Yes, Nishal, the 3 billion is a real reduction. So obviously as you normalize it into FY16 or FY15 values, it will be different, so you can take it as a real reduction. The cost to implement the program, we are currently not disclosing it. And for the first year, we’re obviously busy with keeping focuses on management and workforce transition. We are focusing on ERP system implementation and for that we’ve really got our minds around the 1.2 billion. There is obviously a lot more work that you need to do first day one implementation of 1st of July and once we confirm and ramp up the cost for FY15, we will then communicate that when the appropriate time for that is.
Nishal Ramloutan - UBS
And then finally on the Canadian gas new partner, very pleased to have Progress Energy on Board whose current organization Petronas is a good partners of ours in various plays around the world. So it’s good to have a strong partner on board with us and they also are the -- if you will, the big dog in Western Canada shale gas. They have the most acreage and the most -- in fact, I think they have got 28 drill rigs north of us still operating right now. And they are operating a much more -- I think up to 25% lower drilling in completion cost which we want to take advantage of as well to learn from that.
So we are exciting about them coming on board. Their play north of us is for the LNG facility that Petronas is working on over on the coast of British Columbia. So that gas will go to that direction, but this play into our field gives them additional optionality and we will be working on -- as they get on board, I think the deal finalizes on Wednesday when we can actually start talking to them seriously about what the plans look like going forward, but again very positive partner for us. And I am sure we will be aligned on the field development as we proceed and with the low gas prices that means keeping the rig count at a reasonably -- at fairly low level. Ernst, anything to add?
Nothing to add.
Thanks, Nishal. Question?
Thank you, sir. Our next question comes from Alex Comer from JPMorgan. Please go ahead, sir.
Alex Comer - JPMorgan
Hi, guys. My first question is -- it looks like you've kept your CapEx forecasts the same for this year and next year. And yet, if I add up the coal tar and the VOC and the tank and the wax, amongst other things, about another 2.5 billion on there, and obviously the currency has weakened. So how confident are you in your CapEx forecasts in the face of that? And then maybe, also looking at the ethylene cracker, I think today as soon as you come out with an announcement on project. The world and his brother wants to build crackers on the U.S. Gulf Coast. The wage rates are already going up. There's a fair chance that we are going to see some CapEx inflation. Could you maybe just compare or contrast the issues locally and in the Gulf Coast, and how you intend to bring down the CapEx inflation in both areas? That's my first question.
Then also, if I look at the U.S. profits, about 270 million, so if I sort of multiply that up on the size of your cracker for the new project, I get to around about 2 billion. Is that your expectation roughly for run rate on the project? Yes, those are my two questions. Thanks.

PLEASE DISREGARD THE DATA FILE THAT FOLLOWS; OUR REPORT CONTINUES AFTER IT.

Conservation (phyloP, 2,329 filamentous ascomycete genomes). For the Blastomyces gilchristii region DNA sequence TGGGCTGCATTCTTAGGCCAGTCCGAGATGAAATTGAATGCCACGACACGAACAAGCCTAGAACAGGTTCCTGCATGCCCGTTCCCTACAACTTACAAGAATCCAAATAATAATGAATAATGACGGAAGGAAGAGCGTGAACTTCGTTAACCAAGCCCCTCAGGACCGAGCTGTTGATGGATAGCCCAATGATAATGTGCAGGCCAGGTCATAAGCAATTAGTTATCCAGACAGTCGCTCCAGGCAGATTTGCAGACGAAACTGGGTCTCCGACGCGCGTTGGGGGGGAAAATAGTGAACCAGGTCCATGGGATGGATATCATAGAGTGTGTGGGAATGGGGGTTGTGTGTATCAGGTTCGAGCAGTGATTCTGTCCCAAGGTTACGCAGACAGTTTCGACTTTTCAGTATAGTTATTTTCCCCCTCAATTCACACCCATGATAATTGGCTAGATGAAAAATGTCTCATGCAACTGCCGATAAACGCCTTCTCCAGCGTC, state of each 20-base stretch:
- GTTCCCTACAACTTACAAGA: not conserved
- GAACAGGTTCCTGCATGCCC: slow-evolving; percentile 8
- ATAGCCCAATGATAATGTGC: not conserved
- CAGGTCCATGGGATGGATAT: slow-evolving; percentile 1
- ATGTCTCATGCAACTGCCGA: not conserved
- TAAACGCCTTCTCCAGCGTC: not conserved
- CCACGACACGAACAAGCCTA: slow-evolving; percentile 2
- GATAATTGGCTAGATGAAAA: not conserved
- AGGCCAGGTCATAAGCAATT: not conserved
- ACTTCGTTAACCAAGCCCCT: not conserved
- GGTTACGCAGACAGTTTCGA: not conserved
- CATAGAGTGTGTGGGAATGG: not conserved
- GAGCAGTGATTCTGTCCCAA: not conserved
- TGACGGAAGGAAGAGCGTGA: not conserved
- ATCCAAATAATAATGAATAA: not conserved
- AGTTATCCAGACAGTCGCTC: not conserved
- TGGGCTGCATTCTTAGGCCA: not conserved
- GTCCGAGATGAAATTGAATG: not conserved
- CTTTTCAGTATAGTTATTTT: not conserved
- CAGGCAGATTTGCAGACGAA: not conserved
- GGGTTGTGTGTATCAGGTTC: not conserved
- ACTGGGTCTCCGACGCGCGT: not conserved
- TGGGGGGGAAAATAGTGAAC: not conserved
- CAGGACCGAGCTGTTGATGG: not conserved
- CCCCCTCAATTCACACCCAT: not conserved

Okay, great. Thanks, Alex. We will start with the CapEx and our confidence in those numbers when taking into consideration coal tar and VOC, Paul is going to take that. Thanks, Paul.
Thanks, Alex. Yes. So basically for FY15, we do quite believe that we are still comfortable with 50 billion rand. And also, you have to bear in mind that the capital expenditure and cash flow associated with those projects will be still doubtful in FY15 and most will actually spend post FY15. Also in FY15, there is a couple of projects that fall off your list and some that comes on your list. So in evaluating our preferred portfolio, we do believe that the 50 billion rand still reflect the views of the preferred portfolio despite these increases in capital cost that we currently see.
Thanks, Paul. On containment of CapEx inflation, maybe myself and Steve will take the Gulf Coast and I will look to Ernst to talk locally. Alex, in the most recent discussions with our colleagues in the U.S. and also with our contractors, it seems like the big heating up in the market, hyper volatility in the marketplace on the Gulf Coast has not taken place, as we have originally thought it would, or as the industry was projecting for manpower loading and the billions of dollars that are going to be FID there in LNG terminals and crackers and our GTL in the future.
So we don’t see that pressure materializing on wage rate at this moment. Again, not knock on wood that the permits come in here in a timely fashion and we get into the field and get the plant build by late 2017, then we feel we will be ahead of that curve. And like I said they all seem to be pushing out in time which is helpful. So Steve, anything to add inflation, cost inflation, CapEx cost inflation on the Gulf?
Yeah, let me add, I think you’re right that what we’re saying is that the big petrochemical major contracts are based enough that we’re not seeing the rapid increase in the wage rates. The other thing, I think, to our favour on that is that most of the big refining expansions have wound down and completed. So it looks like the supply-demand is still in okay shape and we’re not seeing anything unusual in terms of the wage areas.
And just to add one other thing we’re doing in out contract strategy is really focusing on cost certainty. So not getting into too much detail, but we absolutely are focused on making sure we have cost certainty going into and coming out of the project.